Metaphors from the South

Metaphors from the South

Metaphors from the SouthHow much do you notice the degree of variety in life and language between varying people groups—north to south, rural to city, ages, occupations, even different spiritual groups?

When I moved to rural West Texas for college, this city girl from the Washington D.C. area encountered considerable culture shock. I still find myself amused and confused at times.

In order to be an effective influencer wherever you live, it is essential to speak the language of your neighbors or ‘audience’. I have a full tank of notions to share on this subject.

For now, though, consider a few West Texas proverbs. Think metaphorically about how Truth remains the same, but word packaging varies. How would you interpret or translate these concepts to someone who doesn’t live in a farming culture? Metaphors from the South:

~Your fences need to be horse-high, pig-tight and bull-strong.

~A bumble bee is considerably faster than a tractor.

~Words that soak into your ears are whispered….not yelled.

~Meanness just don’t jes’ happen overnight.

~Forgive your enemies. It messes up their heads.

~Do not corner something that you know is meaner than you.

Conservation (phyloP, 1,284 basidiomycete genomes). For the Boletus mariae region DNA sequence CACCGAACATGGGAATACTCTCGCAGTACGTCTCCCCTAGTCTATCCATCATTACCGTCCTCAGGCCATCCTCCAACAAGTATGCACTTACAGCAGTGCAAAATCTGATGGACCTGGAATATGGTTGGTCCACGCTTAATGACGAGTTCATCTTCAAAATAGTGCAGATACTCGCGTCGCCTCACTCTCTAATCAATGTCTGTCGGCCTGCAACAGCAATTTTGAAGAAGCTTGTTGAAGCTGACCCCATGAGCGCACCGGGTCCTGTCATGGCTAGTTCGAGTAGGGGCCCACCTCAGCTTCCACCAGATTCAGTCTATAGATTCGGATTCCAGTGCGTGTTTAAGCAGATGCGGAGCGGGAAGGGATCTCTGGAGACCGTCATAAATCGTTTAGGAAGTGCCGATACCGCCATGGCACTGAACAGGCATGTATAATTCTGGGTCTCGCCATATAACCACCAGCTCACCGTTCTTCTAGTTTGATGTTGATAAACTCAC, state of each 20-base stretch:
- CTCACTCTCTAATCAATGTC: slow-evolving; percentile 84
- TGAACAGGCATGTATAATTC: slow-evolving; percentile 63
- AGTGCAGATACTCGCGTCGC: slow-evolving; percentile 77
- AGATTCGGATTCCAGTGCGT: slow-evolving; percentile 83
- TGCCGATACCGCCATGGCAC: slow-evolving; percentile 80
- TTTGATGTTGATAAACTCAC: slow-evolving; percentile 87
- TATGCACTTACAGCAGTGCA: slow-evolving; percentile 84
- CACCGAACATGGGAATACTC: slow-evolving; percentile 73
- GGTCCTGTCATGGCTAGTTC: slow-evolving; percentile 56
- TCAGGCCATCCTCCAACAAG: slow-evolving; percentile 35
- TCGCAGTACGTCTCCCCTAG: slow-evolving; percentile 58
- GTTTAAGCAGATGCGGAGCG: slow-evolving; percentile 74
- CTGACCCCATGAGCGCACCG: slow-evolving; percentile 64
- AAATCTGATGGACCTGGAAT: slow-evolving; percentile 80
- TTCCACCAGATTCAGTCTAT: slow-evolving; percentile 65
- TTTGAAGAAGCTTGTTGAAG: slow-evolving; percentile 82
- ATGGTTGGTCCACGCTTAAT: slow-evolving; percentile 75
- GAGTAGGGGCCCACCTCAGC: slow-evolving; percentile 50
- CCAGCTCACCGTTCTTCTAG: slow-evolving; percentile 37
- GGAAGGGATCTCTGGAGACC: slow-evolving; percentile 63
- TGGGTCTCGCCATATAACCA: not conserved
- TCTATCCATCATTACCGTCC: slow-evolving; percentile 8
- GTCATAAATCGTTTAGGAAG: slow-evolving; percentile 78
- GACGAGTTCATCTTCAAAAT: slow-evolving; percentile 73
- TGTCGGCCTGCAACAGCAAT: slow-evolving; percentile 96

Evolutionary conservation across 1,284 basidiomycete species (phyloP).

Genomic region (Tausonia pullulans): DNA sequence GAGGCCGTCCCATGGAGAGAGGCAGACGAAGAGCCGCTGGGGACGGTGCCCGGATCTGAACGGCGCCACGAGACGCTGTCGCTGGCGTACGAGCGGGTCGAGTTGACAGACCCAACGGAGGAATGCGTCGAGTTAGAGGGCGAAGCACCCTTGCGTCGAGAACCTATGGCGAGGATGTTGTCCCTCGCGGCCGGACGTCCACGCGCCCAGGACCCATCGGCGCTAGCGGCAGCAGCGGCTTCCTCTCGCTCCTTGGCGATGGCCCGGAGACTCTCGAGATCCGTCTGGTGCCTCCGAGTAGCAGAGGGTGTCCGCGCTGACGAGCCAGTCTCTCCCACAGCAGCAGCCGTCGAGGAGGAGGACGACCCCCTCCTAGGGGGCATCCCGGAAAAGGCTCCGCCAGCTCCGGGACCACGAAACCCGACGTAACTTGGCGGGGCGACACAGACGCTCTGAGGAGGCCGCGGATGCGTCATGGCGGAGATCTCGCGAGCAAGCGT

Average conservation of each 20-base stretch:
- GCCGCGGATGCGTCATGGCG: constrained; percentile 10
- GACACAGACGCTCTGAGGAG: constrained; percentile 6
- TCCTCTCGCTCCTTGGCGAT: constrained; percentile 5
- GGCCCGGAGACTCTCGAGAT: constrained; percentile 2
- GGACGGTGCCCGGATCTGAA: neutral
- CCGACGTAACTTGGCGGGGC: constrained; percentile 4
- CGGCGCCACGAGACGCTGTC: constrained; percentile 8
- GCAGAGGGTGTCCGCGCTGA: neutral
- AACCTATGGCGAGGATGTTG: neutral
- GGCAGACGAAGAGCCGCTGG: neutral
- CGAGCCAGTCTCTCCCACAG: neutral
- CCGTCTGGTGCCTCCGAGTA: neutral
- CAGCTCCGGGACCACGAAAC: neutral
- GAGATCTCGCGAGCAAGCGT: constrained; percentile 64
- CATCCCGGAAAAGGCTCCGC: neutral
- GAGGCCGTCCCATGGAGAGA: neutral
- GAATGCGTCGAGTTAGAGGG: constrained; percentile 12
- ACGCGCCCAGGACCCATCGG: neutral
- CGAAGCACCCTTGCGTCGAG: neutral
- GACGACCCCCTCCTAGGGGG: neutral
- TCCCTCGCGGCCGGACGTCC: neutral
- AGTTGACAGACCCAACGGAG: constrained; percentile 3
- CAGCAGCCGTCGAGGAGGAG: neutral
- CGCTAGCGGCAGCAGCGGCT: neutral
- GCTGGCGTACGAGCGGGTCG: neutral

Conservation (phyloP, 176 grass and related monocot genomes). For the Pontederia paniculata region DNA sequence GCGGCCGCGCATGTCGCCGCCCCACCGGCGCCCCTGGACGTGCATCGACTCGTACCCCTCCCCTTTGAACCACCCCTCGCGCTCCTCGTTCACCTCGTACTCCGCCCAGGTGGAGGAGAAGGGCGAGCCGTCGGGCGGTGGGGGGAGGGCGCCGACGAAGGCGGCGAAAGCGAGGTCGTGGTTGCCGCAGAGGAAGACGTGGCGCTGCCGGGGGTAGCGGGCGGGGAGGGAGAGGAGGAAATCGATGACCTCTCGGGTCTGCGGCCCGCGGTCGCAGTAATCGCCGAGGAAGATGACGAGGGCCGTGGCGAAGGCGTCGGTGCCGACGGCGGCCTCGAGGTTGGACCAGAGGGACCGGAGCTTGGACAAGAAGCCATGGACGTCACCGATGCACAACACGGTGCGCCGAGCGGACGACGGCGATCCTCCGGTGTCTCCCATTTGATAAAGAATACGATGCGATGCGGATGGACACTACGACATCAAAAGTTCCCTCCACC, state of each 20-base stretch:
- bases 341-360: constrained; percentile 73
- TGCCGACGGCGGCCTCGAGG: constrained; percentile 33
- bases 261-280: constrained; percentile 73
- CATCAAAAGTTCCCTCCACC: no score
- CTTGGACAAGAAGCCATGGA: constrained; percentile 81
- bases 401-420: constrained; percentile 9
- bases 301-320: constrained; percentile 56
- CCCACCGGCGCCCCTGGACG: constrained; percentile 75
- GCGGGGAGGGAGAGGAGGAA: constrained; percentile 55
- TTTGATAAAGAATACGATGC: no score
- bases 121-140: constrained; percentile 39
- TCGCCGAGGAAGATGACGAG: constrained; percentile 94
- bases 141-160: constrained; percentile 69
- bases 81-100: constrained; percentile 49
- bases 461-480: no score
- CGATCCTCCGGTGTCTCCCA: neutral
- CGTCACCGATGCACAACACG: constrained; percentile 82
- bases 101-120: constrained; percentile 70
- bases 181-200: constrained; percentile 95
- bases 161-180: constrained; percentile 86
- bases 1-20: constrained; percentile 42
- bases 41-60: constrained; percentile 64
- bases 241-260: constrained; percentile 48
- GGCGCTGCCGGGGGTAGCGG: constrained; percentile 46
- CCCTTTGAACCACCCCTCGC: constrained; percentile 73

~Every path has a few puddles.

~The best sermons are lived, not preached.

~Most people worry about stuff that ain’t never gonna happen anyway.

~When you waller with pigs, expect to get dirty.

~Don’t judge folks by their relatives.

~If you find yourself in a hole, the first thing to do is stop diggin’.

~Sometimes you get, and sometimes you get got.

~Always drink upstream from the herd.

~Lettin’ the cat outta the bag is a whole lot easier than puttin’ it back in.

~If you get to thinkin’ you’re a person of some influence, try orderin’ somebody else’s dog around.

Pay attention to your own idioms and communication patterns. How might you need to change your speech if you were to connect warmly with someone halfway around the world?

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